I’m happy to be featured in Echelon magazine’s 40 Under 40 feature, profiling young people who contribute to the economy in some way, mainly in business but also in terms of innovation and thought leadership. It’s an interesting article not just in that I’m in it (mainly for work on indi.ca and Kottu but also YAMU) but also in that the magazine takes a bit of a critical stance. It’s worth reading the editorial (which I can only find in print) where they describe that only a few women are included and that all of the 40 are from middle to upper middle class backgrounds.
Archive for the 'Business' Category
Sunil G. Wijesinha has an interesting article in the Mirror about Sri Lankan service culture, or the lack thereof. He’s got some interesting stories from his times at the ETF and Dankotuwa Porcelain. Sri Lanka is strange because you can get excellent service at streetside kades or dodgy bars and then awful service at much more expensive places. I will say that most 5-star hotels have gotten better, but not commensurate with their cost.
Andrew Sullivan is my favorite blogger and I read his page a few times a daily. Honestly, the only things I read are Sullivan, Metafilter, Devour, Slate, and Kottu. If there’s nothing new on those sites I’m like ‘why’s there nothing on the Internet?’ As if the Internet suddenly became a 12 channel TV. But I digress.
There are a lot of Sri Lankan eCommerce sites these days. Anything.lk has combined with Dialog’s various ventures into wow.lk, a shopping aggregator of sorts. Venture capitalists have backed takas.lk (an electronics store) and just today I saw AVStore.lk, a site selling somewhat specialized audio equipment.
Dialog has recently re-launched wow.lk, formerly a Suntel portal, as a sort of e-commerce aggregator. I’m sure it was a Herculean effort to integrate iBuy, anything.lk, Tradenet, etc, but it all sorta comes together. Into something I don’t want to use, admittedly, but something which I’m sure has some appeal.
Dialog Axiata (Sri Lanka’s biggest mobile company) just bought a big share of German-backed start-up Anything.lk – 26% for 1.59 million USD, valuing the less than two year old* daily deals company at around $6.3 million. I’ve known anything.lk since it was a directory site run by a few friends, to when it partnered with the international Rebate Networks to relaunch as a daily deals company in 2010, which is why I say the company is two years old.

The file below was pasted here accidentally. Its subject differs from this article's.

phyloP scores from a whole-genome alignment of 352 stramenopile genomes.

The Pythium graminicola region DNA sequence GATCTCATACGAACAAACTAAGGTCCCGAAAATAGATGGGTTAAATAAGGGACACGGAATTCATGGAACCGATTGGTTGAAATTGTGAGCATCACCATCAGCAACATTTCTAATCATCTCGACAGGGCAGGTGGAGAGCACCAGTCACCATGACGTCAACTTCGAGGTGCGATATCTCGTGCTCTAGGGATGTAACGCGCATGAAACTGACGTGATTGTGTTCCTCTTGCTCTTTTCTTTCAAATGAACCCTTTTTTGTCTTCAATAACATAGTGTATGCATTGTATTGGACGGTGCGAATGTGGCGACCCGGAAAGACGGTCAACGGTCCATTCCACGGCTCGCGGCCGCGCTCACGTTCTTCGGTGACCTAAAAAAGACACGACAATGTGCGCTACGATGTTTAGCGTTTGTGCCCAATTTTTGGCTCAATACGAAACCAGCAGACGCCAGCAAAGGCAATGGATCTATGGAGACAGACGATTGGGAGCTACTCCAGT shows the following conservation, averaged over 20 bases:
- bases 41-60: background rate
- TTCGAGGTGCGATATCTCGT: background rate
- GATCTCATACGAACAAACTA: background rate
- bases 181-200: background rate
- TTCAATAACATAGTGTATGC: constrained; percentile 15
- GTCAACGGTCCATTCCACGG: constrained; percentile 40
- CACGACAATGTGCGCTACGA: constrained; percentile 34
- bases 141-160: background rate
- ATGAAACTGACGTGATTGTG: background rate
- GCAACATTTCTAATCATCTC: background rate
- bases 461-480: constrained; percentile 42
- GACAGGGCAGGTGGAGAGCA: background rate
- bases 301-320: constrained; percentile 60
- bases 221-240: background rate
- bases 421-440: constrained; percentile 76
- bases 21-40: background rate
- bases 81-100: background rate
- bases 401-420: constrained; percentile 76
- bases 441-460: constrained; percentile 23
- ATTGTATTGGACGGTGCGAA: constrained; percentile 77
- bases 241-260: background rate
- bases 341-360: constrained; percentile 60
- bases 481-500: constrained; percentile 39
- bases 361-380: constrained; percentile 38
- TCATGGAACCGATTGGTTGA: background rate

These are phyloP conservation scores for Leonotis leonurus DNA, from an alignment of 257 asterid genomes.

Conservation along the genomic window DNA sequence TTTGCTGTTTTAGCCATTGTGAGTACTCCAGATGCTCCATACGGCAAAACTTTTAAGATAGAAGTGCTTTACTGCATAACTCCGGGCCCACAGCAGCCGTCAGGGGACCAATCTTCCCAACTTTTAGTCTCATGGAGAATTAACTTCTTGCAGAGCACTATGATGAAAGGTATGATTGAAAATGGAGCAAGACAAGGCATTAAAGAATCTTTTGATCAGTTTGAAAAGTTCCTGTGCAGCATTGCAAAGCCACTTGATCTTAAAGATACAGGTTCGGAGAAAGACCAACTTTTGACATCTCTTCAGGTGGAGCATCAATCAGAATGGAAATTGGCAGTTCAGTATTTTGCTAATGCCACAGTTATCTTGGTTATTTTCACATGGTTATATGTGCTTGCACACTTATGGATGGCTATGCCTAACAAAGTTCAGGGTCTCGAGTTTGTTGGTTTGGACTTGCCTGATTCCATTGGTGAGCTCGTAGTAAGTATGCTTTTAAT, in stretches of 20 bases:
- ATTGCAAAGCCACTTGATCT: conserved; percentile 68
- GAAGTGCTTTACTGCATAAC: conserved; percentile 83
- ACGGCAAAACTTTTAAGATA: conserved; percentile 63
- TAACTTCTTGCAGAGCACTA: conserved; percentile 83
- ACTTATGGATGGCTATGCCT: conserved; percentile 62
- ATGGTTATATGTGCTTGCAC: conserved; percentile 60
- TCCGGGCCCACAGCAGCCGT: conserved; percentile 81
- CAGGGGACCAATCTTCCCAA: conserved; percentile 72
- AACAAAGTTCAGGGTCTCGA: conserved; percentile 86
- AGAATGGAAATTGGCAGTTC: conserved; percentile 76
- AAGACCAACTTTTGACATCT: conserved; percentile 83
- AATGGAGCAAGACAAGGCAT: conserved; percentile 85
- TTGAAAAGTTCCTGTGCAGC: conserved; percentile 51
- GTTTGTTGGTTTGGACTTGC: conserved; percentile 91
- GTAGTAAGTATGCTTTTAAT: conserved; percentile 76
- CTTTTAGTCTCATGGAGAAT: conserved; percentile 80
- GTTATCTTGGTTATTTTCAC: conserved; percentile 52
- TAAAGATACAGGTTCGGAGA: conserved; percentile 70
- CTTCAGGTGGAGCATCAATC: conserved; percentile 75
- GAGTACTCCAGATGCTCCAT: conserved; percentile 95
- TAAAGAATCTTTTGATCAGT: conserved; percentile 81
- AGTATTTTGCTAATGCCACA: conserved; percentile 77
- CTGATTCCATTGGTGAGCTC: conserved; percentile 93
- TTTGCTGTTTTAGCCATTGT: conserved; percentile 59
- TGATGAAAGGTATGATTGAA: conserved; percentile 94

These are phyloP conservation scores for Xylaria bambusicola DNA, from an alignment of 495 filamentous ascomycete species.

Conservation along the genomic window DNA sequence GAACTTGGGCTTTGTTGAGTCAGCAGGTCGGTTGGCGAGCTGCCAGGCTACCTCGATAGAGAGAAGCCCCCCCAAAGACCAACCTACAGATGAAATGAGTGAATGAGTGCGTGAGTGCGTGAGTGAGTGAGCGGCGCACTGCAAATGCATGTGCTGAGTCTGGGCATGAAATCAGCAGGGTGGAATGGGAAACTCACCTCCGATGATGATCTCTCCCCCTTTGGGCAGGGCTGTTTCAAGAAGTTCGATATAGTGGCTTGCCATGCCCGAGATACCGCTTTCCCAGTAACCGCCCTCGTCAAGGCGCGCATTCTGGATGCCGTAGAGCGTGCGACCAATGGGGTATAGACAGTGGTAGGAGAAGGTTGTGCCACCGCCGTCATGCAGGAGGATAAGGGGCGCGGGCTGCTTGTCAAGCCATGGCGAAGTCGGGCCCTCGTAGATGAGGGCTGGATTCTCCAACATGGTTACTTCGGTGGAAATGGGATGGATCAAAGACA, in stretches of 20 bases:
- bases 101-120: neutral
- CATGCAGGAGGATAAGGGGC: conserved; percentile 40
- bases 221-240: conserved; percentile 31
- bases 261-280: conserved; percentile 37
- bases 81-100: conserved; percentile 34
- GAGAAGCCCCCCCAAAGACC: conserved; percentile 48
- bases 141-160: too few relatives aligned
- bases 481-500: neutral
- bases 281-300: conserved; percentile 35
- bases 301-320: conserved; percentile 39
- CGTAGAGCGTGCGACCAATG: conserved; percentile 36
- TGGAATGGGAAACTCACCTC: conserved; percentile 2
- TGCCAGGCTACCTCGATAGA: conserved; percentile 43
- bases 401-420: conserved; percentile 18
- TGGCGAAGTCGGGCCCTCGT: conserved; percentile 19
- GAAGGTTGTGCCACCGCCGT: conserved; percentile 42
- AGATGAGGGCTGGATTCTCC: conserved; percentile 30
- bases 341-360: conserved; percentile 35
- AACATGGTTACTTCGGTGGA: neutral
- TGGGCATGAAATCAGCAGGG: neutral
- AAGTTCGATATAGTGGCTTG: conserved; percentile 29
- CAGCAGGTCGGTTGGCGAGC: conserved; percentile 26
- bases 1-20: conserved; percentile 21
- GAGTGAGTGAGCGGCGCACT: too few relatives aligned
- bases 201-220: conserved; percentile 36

The ITU (the UN’s ICT Agency) is trying to introduce regulations that would nationalize the Internet, forcing countries to pay fees for content people download and expanding the authority of national governments to censor and control content. Essentially, this body of regulators who I thought mainly held conferences with each other is trying to stage a bit of a coup and take over the Internet. Thankfully, it seems like this won’t happen.
As mentioned, by everyone, the state funded budget airline Mihin is a bad idea. It’s been losing money since it began, the full extent of the losses being masked by the fact that it gets subsidies and gives bad debts to other government institutions. This lame donkey has also been yoked to the national carrier SriLankan, bringing both down. The latest report is that Mihin has lost Rs. 8.5 billion (about $65 million) since it began.
I initially thought the video above was a bunch of Sri Lankans watching their money disappear into the air, like Mihin Space. However, it seems that it’s not a government launch, per se. It seems that it’s a private company called SupremeSAT which has Presidential son Rohitha Rajapakse as an engineer, fresh of his bachelor’s degree in Russia.
This new site ikman.lk has been growing quite fast, advertising heavily online and now on TV and radio. It’s also pretty good, a simple site with more than the critical mass of classifieds to become a market leader. So who are they? It says copyright Saltside, so I looked that up. It’s a Swedish/Dubai company now launching the same classifieds system in Pakistan and Bangladesh.